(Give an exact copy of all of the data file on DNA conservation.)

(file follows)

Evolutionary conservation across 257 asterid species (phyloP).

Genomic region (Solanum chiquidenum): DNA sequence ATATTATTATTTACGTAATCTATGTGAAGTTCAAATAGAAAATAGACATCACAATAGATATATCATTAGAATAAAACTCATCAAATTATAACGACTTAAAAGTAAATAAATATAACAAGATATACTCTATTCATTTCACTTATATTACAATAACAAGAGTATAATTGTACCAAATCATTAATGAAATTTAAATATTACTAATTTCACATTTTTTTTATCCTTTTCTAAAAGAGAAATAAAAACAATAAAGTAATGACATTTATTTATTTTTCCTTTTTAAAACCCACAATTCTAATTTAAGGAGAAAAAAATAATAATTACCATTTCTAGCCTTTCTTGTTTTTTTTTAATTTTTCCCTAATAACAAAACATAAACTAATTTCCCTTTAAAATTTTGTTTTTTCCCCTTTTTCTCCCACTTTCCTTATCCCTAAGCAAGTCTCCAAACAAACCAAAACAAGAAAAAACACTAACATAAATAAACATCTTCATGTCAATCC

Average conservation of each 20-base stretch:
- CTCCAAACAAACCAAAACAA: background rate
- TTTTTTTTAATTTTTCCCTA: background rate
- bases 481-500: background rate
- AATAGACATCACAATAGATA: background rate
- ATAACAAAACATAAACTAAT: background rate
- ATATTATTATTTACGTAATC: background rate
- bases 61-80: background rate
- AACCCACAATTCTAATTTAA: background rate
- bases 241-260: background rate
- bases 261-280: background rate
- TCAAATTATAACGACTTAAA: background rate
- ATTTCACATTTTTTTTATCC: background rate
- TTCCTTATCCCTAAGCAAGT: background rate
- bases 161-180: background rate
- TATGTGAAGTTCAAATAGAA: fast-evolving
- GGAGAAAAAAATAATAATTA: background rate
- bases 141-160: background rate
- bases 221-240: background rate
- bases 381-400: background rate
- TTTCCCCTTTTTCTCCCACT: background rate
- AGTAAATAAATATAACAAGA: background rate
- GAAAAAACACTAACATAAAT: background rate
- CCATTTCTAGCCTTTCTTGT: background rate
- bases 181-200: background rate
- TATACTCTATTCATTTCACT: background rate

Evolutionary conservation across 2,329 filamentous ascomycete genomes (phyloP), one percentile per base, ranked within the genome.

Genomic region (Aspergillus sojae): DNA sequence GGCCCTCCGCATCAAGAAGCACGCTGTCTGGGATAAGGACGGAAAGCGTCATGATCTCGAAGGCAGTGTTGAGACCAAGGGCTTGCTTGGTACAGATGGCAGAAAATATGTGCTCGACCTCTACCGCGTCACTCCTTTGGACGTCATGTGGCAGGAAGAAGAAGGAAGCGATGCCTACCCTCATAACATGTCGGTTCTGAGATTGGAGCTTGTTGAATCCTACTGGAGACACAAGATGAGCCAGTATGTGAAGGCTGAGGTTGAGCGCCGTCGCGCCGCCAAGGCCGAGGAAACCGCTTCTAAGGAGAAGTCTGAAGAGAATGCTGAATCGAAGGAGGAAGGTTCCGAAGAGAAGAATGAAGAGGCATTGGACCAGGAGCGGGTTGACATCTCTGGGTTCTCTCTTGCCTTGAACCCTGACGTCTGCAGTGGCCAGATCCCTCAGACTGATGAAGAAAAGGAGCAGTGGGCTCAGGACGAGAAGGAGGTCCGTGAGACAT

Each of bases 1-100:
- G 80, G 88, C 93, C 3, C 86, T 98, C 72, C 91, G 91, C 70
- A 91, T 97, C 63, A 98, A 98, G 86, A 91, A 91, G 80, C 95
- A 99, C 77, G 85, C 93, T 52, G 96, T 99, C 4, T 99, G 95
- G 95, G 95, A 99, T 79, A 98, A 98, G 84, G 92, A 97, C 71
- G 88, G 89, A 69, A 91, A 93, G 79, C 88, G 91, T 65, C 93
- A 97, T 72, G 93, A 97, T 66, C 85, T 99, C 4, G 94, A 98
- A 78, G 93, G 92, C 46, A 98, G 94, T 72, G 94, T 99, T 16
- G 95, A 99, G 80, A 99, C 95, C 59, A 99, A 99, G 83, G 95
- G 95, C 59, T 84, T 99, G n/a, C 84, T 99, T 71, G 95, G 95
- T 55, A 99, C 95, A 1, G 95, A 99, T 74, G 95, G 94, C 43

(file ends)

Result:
Evolutionary conservation across 257 asterid species (phyloP).

Genomic region (Solanum chiquidenum): DNA sequence ATATTATTATTTACGTAATCTATGTGAAGTTCAAATAGAAAATAGACATCACAATAGATATATCATTAGAATAAAACTCATCAAATTATAACGACTTAAAAGTAAATAAATATAACAAGATATACTCTATTCATTTCACTTATATTACAATAACAAGAGTATAATTGTACCAAATCATTAATGAAATTTAAATATTACTAATTTCACATTTTTTTTATCCTTTTCTAAAAGAGAAATAAAAACAATAAAGTAATGACATTTATTTATTTTTCCTTTTTAAAACCCACAATTCTAATTTAAGGAGAAAAAAATAATAATTACCATTTCTAGCCTTTCTTGTTTTTTTTTAATTTTTCCCTAATAACAAAACATAAACTAATTTCCCTTTAAAATTTTGTTTTTTCCCCTTTTTCTCCCACTTTCCTTATCCCTAAGCAAGTCTCCAAACAAACCAAAACAAGAAAAAACACTAACATAAATAAACATCTTCATGTCAATCC

Average conservation of each 20-base stretch:
- CTCCAAACAAACCAAAACAA: background rate
- TTTTTTTTAATTTTTCCCTA: background rate
- bases 481-500: background rate
- AATAGACATCACAATAGATA: background rate
- ATAACAAAACATAAACTAAT: background rate
- ATATTATTATTTACGTAATC: background rate
- bases 61-80: background rate
- AACCCACAATTCTAATTTAA: background rate
- bases 241-260: background rate
- bases 261-280: background rate
- TCAAATTATAACGACTTAAA: background rate
- ATTTCACATTTTTTTTATCC: background rate
- TTCCTTATCCCTAAGCAAGT: background rate
- bases 161-180: background rate
- TATGTGAAGTTCAAATAGAA: fast-evolving
- GGAGAAAAAAATAATAATTA: background rate
- bases 141-160: background rate
- bases 221-240: background rate
- bases 381-400: background rate
- TTTCCCCTTTTTCTCCCACT: background rate
- AGTAAATAAATATAACAAGA: background rate
- GAAAAAACACTAACATAAAT: background rate
- CCATTTCTAGCCTTTCTTGT: background rate
- bases 181-200: background rate
- TATACTCTATTCATTTCACT: background rate

Evolutionary conservation across 2,329 filamentous ascomycete genomes (phyloP), one percentile per base, ranked within the genome.

Genomic region (Aspergillus sojae): DNA sequence GGCCCTCCGCATCAAGAAGCACGCTGTCTGGGATAAGGACGGAAAGCGTCATGATCTCGAAGGCAGTGTTGAGACCAAGGGCTTGCTTGGTACAGATGGCAGAAAATATGTGCTCGACCTCTACCGCGTCACTCCTTTGGACGTCATGTGGCAGGAAGAAGAAGGAAGCGATGCCTACCCTCATAACATGTCGGTTCTGAGATTGGAGCTTGTTGAATCCTACTGGAGACACAAGATGAGCCAGTATGTGAAGGCTGAGGTTGAGCGCCGTCGCGCCGCCAAGGCCGAGGAAACCGCTTCTAAGGAGAAGTCTGAAGAGAATGCTGAATCGAAGGAGGAAGGTTCCGAAGAGAAGAATGAAGAGGCATTGGACCAGGAGCGGGTTGACATCTCTGGGTTCTCTCTTGCCTTGAACCCTGACGTCTGCAGTGGCCAGATCCCTCAGACTGATGAAGAAAAGGAGCAGTGGGCTCAGGACGAGAAGGAGGTCCGTGAGACAT

Each of bases 1-100:
- G 80, G 88, C 93, C 3, C 86, T 98, C 72, C 91, G 91, C 70
- A 91, T 97, C 63, A 98, A 98, G 86, A 91, A 91, G 80, C 95
- A 99, C 77, G 85, C 93, T 52, G 96, T 99, C 4, T 99, G 95
- G 95, G 95, A 99, T 79, A 98, A 98, G 84, G 92, A 97, C 71
- G 88, G 89, A 69, A 91, A 93, G 79, C 88, G 91, T 65, C 93
- A 97, T 72, G 93, A 97, T 66, C 85, T 99, C 4, G 94, A 98
- A 78, G 93, G 92, C 46, A 98, G 94, T 72, G 94, T 99, T 16
- G 95, A 99, G 80, A 99, C 95, C 59, A 99, A 99, G 83, G 95
- G 95, C 59, T 84, T 99, G n/a, C 84, T 99, T 71, G 95, G 95
- T 55, A 99, C 95, A 1, G 95, A 99, T 74, G 95, G 94, C 43